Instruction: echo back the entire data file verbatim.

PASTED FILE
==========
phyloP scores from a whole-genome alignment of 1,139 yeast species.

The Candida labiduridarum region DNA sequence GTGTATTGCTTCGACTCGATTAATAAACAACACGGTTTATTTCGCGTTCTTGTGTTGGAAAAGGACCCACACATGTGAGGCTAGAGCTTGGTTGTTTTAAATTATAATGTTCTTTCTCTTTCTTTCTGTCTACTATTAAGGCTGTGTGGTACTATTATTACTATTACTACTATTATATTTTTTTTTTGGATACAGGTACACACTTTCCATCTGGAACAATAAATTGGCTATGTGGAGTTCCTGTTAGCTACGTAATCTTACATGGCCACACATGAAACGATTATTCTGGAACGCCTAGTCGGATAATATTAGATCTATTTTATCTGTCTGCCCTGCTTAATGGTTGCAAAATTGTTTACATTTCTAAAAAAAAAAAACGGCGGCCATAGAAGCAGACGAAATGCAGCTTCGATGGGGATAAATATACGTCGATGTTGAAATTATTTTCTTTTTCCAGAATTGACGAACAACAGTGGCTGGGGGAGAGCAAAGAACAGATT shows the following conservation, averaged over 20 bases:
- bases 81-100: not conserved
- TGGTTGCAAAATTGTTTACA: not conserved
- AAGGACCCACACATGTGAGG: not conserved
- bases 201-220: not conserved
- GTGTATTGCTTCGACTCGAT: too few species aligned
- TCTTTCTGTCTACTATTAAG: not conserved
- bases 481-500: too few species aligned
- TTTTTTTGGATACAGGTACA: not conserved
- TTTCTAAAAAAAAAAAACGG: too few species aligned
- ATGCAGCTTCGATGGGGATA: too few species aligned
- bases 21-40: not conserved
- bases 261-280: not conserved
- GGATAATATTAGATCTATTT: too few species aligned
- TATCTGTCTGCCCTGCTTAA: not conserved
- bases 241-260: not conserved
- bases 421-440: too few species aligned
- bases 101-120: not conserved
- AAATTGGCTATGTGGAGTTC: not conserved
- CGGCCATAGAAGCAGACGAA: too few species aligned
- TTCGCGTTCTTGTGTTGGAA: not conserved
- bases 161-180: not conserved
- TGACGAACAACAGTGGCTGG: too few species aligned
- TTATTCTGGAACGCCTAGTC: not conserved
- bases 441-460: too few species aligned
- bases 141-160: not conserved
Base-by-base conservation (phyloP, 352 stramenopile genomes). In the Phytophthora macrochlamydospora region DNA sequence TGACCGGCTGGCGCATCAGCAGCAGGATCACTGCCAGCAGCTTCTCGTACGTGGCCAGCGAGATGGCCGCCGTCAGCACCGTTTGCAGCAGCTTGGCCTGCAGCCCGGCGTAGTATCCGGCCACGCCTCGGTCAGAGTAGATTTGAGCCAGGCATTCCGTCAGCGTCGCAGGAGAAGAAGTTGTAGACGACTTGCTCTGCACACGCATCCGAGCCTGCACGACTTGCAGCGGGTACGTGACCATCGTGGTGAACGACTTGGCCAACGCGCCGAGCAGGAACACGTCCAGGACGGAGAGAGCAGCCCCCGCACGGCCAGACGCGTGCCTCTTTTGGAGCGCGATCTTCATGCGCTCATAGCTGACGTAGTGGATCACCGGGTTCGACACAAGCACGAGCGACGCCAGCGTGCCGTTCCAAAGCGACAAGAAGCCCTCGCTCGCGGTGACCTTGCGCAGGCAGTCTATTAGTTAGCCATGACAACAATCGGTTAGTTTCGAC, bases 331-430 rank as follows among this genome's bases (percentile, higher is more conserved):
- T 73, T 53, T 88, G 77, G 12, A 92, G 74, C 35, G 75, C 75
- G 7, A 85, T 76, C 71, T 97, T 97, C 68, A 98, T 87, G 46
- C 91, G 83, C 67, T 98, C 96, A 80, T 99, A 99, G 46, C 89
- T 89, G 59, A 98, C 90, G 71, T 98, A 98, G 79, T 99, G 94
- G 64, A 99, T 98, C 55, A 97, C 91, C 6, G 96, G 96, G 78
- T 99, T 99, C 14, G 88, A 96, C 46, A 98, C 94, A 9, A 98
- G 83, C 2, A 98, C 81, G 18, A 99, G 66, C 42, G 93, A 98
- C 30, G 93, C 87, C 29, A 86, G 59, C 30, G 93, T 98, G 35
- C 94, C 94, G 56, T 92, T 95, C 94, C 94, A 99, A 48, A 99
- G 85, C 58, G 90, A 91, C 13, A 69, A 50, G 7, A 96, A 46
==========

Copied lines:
phyloP scores from a whole-genome alignment of 1,139 yeast species.

The Candida labiduridarum region DNA sequence GTGTATTGCTTCGACTCGATTAATAAACAACACGGTTTATTTCGCGTTCTTGTGTTGGAAAAGGACCCACACATGTGAGGCTAGAGCTTGGTTGTTTTAAATTATAATGTTCTTTCTCTTTCTTTCTGTCTACTATTAAGGCTGTGTGGTACTATTATTACTATTACTACTATTATATTTTTTTTTTGGATACAGGTACACACTTTCCATCTGGAACAATAAATTGGCTATGTGGAGTTCCTGTTAGCTACGTAATCTTACATGGCCACACATGAAACGATTATTCTGGAACGCCTAGTCGGATAATATTAGATCTATTTTATCTGTCTGCCCTGCTTAATGGTTGCAAAATTGTTTACATTTCTAAAAAAAAAAAACGGCGGCCATAGAAGCAGACGAAATGCAGCTTCGATGGGGATAAATATACGTCGATGTTGAAATTATTTTCTTTTTCCAGAATTGACGAACAACAGTGGCTGGGGGAGAGCAAAGAACAGATT shows the following conservation, averaged over 20 bases:
- bases 81-100: not conserved
- TGGTTGCAAAATTGTTTACA: not conserved
- AAGGACCCACACATGTGAGG: not conserved
- bases 201-220: not conserved
- GTGTATTGCTTCGACTCGAT: too few species aligned
- TCTTTCTGTCTACTATTAAG: not conserved
- bases 481-500: too few species aligned
- TTTTTTTGGATACAGGTACA: not conserved
- TTTCTAAAAAAAAAAAACGG: too few species aligned
- ATGCAGCTTCGATGGGGATA: too few species aligned
- bases 21-40: not conserved
- bases 261-280: not conserved
- GGATAATATTAGATCTATTT: too few species aligned
- TATCTGTCTGCCCTGCTTAA: not conserved
- bases 241-260: not conserved
- bases 421-440: too few species aligned
- bases 101-120: not conserved
- AAATTGGCTATGTGGAGTTC: not conserved
- CGGCCATAGAAGCAGACGAA: too few species aligned
- TTCGCGTTCTTGTGTTGGAA: not conserved
- bases 161-180: not conserved
- TGACGAACAACAGTGGCTGG: too few species aligned
- TTATTCTGGAACGCCTAGTC: not conserved
- bases 441-460: too few species aligned
- bases 141-160: not conserved
Base-by-base conservation (phyloP, 352 stramenopile genomes). In the Phytophthora macrochlamydospora region DNA sequence TGACCGGCTGGCGCATCAGCAGCAGGATCACTGCCAGCAGCTTCTCGTACGTGGCCAGCGAGATGGCCGCCGTCAGCACCGTTTGCAGCAGCTTGGCCTGCAGCCCGGCGTAGTATCCGGCCACGCCTCGGTCAGAGTAGATTTGAGCCAGGCATTCCGTCAGCGTCGCAGGAGAAGAAGTTGTAGACGACTTGCTCTGCACACGCATCCGAGCCTGCACGACTTGCAGCGGGTACGTGACCATCGTGGTGAACGACTTGGCCAACGCGCCGAGCAGGAACACGTCCAGGACGGAGAGAGCAGCCCCCGCACGGCCAGACGCGTGCCTCTTTTGGAGCGCGATCTTCATGCGCTCATAGCTGACGTAGTGGATCACCGGGTTCGACACAAGCACGAGCGACGCCAGCGTGCCGTTCCAAAGCGACAAGAAGCCCTCGCTCGCGGTGACCTTGCGCAGGCAGTCTATTAGTTAGCCATGACAACAATCGGTTAGTTTCGAC, bases 331-430 rank as follows among this genome's bases (percentile, higher is more conserved):
- T 73, T 53, T 88, G 77, G 12, A 92, G 74, C 35, G 75, C 75
- G 7, A 85, T 76, C 71, T 97, T 97, C 68, A 98, T 87, G 46
- C 91, G 83, C 67, T 98, C 96, A 80, T 99, A 99, G 46, C 89
- T 89, G 59, A 98, C 90, G 71, T 98, A 98, G 79, T 99, G 94
- G 64, A 99, T 98, C 55, A 97, C 91, C 6, G 96, G 96, G 78
- T 99, T 99, C 14, G 88, A 96, C 46, A 98, C 94, A 9, A 98
- G 83, C 2, A 98, C 81, G 18, A 99, G 66, C 42, G 93, A 98
- C 30, G 93, C 87, C 29, A 86, G 59, C 30, G 93, T 98, G 35
- C 94, C 94, G 56, T 92, T 95, C 94, C 94, A 99, A 48, A 99
- G 85, C 58, G 90, A 91, C 13, A 69, A 50, G 7, A 96, A 46